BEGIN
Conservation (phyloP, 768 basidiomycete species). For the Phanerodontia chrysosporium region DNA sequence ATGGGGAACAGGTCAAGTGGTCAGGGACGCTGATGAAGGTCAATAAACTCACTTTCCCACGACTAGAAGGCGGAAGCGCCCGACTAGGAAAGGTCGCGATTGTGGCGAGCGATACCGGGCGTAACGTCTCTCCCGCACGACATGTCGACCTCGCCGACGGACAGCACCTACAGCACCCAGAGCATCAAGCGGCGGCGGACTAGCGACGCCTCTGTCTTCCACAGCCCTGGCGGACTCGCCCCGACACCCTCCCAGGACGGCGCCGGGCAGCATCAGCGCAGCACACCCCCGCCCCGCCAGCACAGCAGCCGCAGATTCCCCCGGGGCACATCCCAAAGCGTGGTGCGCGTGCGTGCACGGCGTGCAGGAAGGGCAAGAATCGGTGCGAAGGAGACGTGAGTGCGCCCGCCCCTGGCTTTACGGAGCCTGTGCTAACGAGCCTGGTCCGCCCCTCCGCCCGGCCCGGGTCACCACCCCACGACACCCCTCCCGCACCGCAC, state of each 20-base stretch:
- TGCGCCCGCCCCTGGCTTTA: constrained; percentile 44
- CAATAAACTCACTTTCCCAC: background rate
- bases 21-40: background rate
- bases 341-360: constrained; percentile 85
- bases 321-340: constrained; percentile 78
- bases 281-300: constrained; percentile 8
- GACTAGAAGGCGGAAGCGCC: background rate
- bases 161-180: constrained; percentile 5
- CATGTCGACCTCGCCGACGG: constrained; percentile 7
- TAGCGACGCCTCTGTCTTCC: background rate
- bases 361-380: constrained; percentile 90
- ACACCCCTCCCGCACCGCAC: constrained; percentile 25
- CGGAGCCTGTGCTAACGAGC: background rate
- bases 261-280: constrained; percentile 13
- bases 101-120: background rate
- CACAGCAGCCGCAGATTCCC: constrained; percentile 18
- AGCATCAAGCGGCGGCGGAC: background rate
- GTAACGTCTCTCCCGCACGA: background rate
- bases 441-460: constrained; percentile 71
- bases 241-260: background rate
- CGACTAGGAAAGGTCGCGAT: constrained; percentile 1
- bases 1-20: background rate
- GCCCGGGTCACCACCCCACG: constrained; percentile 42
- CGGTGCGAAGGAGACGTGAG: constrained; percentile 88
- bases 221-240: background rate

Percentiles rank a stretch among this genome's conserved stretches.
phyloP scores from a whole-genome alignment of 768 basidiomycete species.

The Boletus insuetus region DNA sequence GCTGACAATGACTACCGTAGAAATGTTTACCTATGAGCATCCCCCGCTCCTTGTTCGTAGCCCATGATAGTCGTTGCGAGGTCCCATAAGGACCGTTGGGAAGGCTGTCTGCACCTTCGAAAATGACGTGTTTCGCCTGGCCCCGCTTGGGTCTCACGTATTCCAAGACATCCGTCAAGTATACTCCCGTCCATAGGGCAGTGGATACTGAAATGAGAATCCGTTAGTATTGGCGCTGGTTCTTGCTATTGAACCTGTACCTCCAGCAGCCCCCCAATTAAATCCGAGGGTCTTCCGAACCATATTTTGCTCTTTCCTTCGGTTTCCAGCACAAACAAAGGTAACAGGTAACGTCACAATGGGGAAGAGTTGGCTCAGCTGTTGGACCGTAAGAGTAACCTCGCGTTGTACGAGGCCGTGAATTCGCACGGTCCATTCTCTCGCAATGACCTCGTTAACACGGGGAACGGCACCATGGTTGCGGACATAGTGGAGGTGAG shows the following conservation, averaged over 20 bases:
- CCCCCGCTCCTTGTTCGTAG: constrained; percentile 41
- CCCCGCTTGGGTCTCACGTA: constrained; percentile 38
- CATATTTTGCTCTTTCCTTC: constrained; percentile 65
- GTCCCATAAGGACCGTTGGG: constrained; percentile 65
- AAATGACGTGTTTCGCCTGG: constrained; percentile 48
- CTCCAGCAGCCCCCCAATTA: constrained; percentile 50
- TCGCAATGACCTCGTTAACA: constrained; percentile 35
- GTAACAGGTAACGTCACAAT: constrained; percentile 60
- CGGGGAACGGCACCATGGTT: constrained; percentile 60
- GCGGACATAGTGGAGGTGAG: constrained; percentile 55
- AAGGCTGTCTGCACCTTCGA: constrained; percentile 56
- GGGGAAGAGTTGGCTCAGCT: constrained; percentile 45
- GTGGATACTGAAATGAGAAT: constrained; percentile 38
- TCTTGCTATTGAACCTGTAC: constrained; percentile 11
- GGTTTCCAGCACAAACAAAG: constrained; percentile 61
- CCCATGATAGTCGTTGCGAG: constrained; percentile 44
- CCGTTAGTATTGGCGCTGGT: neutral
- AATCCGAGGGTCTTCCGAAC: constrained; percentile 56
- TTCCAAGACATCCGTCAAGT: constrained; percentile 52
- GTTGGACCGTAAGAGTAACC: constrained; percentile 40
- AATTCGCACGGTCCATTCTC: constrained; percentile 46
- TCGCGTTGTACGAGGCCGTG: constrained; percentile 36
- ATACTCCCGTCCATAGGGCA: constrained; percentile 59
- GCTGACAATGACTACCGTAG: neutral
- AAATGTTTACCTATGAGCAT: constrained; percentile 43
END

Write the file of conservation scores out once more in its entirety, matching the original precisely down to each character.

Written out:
Conservation (phyloP, 768 basidiomycete species). For the Phanerodontia chrysosporium region DNA sequence ATGGGGAACAGGTCAAGTGGTCAGGGACGCTGATGAAGGTCAATAAACTCACTTTCCCACGACTAGAAGGCGGAAGCGCCCGACTAGGAAAGGTCGCGATTGTGGCGAGCGATACCGGGCGTAACGTCTCTCCCGCACGACATGTCGACCTCGCCGACGGACAGCACCTACAGCACCCAGAGCATCAAGCGGCGGCGGACTAGCGACGCCTCTGTCTTCCACAGCCCTGGCGGACTCGCCCCGACACCCTCCCAGGACGGCGCCGGGCAGCATCAGCGCAGCACACCCCCGCCCCGCCAGCACAGCAGCCGCAGATTCCCCCGGGGCACATCCCAAAGCGTGGTGCGCGTGCGTGCACGGCGTGCAGGAAGGGCAAGAATCGGTGCGAAGGAGACGTGAGTGCGCCCGCCCCTGGCTTTACGGAGCCTGTGCTAACGAGCCTGGTCCGCCCCTCCGCCCGGCCCGGGTCACCACCCCACGACACCCCTCCCGCACCGCAC, state of each 20-base stretch:
- TGCGCCCGCCCCTGGCTTTA: constrained; percentile 44
- CAATAAACTCACTTTCCCAC: background rate
- bases 21-40: background rate
- bases 341-360: constrained; percentile 85
- bases 321-340: constrained; percentile 78
- bases 281-300: constrained; percentile 8
- GACTAGAAGGCGGAAGCGCC: background rate
- bases 161-180: constrained; percentile 5
- CATGTCGACCTCGCCGACGG: constrained; percentile 7
- TAGCGACGCCTCTGTCTTCC: background rate
- bases 361-380: constrained; percentile 90
- ACACCCCTCCCGCACCGCAC: constrained; percentile 25
- CGGAGCCTGTGCTAACGAGC: background rate
- bases 261-280: constrained; percentile 13
- bases 101-120: background rate
- CACAGCAGCCGCAGATTCCC: constrained; percentile 18
- AGCATCAAGCGGCGGCGGAC: background rate
- GTAACGTCTCTCCCGCACGA: background rate
- bases 441-460: constrained; percentile 71
- bases 241-260: background rate
- CGACTAGGAAAGGTCGCGAT: constrained; percentile 1
- bases 1-20: background rate
- GCCCGGGTCACCACCCCACG: constrained; percentile 42
- CGGTGCGAAGGAGACGTGAG: constrained; percentile 88
- bases 221-240: background rate

Percentiles rank a stretch among this genome's conserved stretches.
phyloP scores from a whole-genome alignment of 768 basidiomycete species.

The Boletus insuetus region DNA sequence GCTGACAATGACTACCGTAGAAATGTTTACCTATGAGCATCCCCCGCTCCTTGTTCGTAGCCCATGATAGTCGTTGCGAGGTCCCATAAGGACCGTTGGGAAGGCTGTCTGCACCTTCGAAAATGACGTGTTTCGCCTGGCCCCGCTTGGGTCTCACGTATTCCAAGACATCCGTCAAGTATACTCCCGTCCATAGGGCAGTGGATACTGAAATGAGAATCCGTTAGTATTGGCGCTGGTTCTTGCTATTGAACCTGTACCTCCAGCAGCCCCCCAATTAAATCCGAGGGTCTTCCGAACCATATTTTGCTCTTTCCTTCGGTTTCCAGCACAAACAAAGGTAACAGGTAACGTCACAATGGGGAAGAGTTGGCTCAGCTGTTGGACCGTAAGAGTAACCTCGCGTTGTACGAGGCCGTGAATTCGCACGGTCCATTCTCTCGCAATGACCTCGTTAACACGGGGAACGGCACCATGGTTGCGGACATAGTGGAGGTGAG shows the following conservation, averaged over 20 bases:
- CCCCCGCTCCTTGTTCGTAG: constrained; percentile 41
- CCCCGCTTGGGTCTCACGTA: constrained; percentile 38
- CATATTTTGCTCTTTCCTTC: constrained; percentile 65
- GTCCCATAAGGACCGTTGGG: constrained; percentile 65
- AAATGACGTGTTTCGCCTGG: constrained; percentile 48
- CTCCAGCAGCCCCCCAATTA: constrained; percentile 50
- TCGCAATGACCTCGTTAACA: constrained; percentile 35
- GTAACAGGTAACGTCACAAT: constrained; percentile 60
- CGGGGAACGGCACCATGGTT: constrained; percentile 60
- GCGGACATAGTGGAGGTGAG: constrained; percentile 55
- AAGGCTGTCTGCACCTTCGA: constrained; percentile 56
- GGGGAAGAGTTGGCTCAGCT: constrained; percentile 45
- GTGGATACTGAAATGAGAAT: constrained; percentile 38
- TCTTGCTATTGAACCTGTAC: constrained; percentile 11
- GGTTTCCAGCACAAACAAAG: constrained; percentile 61
- CCCATGATAGTCGTTGCGAG: constrained; percentile 44
- CCGTTAGTATTGGCGCTGGT: neutral
- AATCCGAGGGTCTTCCGAAC: constrained; percentile 56
- TTCCAAGACATCCGTCAAGT: constrained; percentile 52
- GTTGGACCGTAAGAGTAACC: constrained; percentile 40
- AATTCGCACGGTCCATTCTC: constrained; percentile 46
- TCGCGTTGTACGAGGCCGTG: constrained; percentile 36
- ATACTCCCGTCCATAGGGCA: constrained; percentile 59
- GCTGACAATGACTACCGTAG: neutral
- AAATGTTTACCTATGAGCAT: constrained; percentile 43